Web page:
If the ghost of Adam Smith were to haunt the undergraduate classrooms of Syracuse University this Halloween Season, he would perhaps be mortified about how his ideas are being remembered. Despite publishing and lecturing extensively during the 18th century on moral philosophy, political economy, and the law, Smith today is most well-known for the image of the “invisible hand of the market” associated with his magnum opus, An Inquiry into the Nature and Causes of the Wealth of Nations (1776).
However, E.I. White Chair and Distinguished Professor of Law Robin Paul Malloy believes it’s time to re-assess Smith’s ideas on morality, markets, and justice and to revise the way we apply Smith’s philosophical ideas to the law.More»
On October 2, 2017, the College of Law’s Fall 2017 DCEx externs had the pleasure of meeting Candice Geller L’16 and current Honors Attorney at the Department of Justice, Federal Bureau of Prisons, Employment Law Branch.More»
“The New Era of Surrogate Decision-Making” was the subject of Associate Dean for Research and David M. Levy Professor of Law Nina A. Kohn’s public lecture at Saint Louis University School of Law, St. Louis, MO, on Oct. 4, 2017. Kohn was invited to speak as part of the law school’s Health Law Distinguished Speaker Series.More»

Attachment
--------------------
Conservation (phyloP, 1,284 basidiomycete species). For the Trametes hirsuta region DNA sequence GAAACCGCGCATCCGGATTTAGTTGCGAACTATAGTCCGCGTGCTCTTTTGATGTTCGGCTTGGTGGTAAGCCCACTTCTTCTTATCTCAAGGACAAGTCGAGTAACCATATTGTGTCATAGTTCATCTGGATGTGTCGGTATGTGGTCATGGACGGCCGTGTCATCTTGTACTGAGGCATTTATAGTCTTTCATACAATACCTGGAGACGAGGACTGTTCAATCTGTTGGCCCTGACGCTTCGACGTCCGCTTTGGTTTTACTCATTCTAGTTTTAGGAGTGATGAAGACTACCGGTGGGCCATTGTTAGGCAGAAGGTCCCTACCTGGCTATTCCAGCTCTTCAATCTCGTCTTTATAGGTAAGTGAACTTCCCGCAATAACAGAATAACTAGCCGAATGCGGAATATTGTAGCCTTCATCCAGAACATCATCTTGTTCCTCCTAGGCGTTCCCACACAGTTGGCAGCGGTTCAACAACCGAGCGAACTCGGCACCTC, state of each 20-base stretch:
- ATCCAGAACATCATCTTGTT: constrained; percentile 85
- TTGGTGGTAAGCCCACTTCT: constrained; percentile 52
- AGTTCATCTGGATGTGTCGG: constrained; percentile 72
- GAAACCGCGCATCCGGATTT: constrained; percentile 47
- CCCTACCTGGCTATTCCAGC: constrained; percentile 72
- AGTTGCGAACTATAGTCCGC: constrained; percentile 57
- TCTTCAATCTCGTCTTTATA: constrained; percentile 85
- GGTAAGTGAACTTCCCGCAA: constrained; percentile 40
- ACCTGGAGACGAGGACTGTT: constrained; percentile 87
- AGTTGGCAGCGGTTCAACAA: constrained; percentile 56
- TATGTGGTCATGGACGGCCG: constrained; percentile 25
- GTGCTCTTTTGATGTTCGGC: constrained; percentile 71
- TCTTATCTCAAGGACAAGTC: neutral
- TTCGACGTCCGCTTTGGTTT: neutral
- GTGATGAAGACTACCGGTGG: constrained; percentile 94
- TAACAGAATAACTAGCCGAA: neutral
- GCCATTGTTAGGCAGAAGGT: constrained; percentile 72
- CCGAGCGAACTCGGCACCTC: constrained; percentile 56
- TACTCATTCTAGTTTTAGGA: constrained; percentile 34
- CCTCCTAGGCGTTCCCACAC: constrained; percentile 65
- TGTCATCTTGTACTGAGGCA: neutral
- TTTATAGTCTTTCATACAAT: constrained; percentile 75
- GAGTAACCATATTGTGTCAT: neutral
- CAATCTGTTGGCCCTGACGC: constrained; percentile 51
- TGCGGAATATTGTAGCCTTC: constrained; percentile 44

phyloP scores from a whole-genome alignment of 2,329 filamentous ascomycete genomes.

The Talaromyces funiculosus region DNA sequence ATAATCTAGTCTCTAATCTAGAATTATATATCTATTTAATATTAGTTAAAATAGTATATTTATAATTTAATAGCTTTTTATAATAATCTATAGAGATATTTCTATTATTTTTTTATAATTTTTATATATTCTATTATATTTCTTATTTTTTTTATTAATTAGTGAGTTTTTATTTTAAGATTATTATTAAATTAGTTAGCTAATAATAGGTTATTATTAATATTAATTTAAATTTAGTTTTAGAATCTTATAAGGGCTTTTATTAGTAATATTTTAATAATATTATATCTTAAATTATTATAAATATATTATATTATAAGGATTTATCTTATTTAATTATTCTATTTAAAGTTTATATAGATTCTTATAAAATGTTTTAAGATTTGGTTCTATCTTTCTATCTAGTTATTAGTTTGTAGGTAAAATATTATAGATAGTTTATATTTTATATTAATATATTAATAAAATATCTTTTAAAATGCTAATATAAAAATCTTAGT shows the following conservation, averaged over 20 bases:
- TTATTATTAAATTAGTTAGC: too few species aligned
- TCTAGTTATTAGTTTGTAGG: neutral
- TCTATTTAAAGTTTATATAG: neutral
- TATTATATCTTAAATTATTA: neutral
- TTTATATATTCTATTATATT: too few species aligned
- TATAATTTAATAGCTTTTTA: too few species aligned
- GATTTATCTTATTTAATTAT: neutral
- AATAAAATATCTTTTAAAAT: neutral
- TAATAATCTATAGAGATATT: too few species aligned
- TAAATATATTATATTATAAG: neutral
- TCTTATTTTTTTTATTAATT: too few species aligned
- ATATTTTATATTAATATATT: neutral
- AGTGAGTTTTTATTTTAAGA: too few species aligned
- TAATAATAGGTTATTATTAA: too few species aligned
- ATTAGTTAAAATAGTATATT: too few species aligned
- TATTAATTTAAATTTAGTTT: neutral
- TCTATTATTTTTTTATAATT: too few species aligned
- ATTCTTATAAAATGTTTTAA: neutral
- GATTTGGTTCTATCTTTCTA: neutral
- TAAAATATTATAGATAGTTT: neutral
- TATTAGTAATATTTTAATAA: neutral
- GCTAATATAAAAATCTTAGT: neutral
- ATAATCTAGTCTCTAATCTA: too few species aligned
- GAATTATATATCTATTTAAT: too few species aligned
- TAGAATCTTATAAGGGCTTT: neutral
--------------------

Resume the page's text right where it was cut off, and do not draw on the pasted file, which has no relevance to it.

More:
A Syracuse University Law Professor says President Trump’s appointment of new Supreme Court Justice Neil Gorsuch should not be significant in the Justice’s decisions moving into his official first term. Professor William Banks thinks that Gorsuch’s values will be much more impactful.More»
A System and Method for Tracking and Managing Skills: TCLC Helps a Rochester Entrepreneur Protect a Bright Idea
It is perhaps difficult to remember a time before the Nutrition Facts Label. Before 1990, information about the calories, cholesterol, fat content, and vitamins in the food we eat was sparse and non-standard. Now the label is a mandatory, ubiquitous, and familiar part of our lives, the recipe for its success being its simplicity, uniformity, and a reader-friendly design—it’s something anyone from a child to an adult can understand.
With a similar idea in mind, Ryan M. Frischmann, a web and application developer, writer, and entrepreneur from Rochester, NY, has created the Skills Label for use in the education and training industry. With help from the College of Law’s Technology Commercialization Law Center (TCLC), as well as the New York State Science and Technology Law Center (NYSSTLC), Frischmann has moved his idea through intellectual property (IP) landscaping to the patent protection stage.More»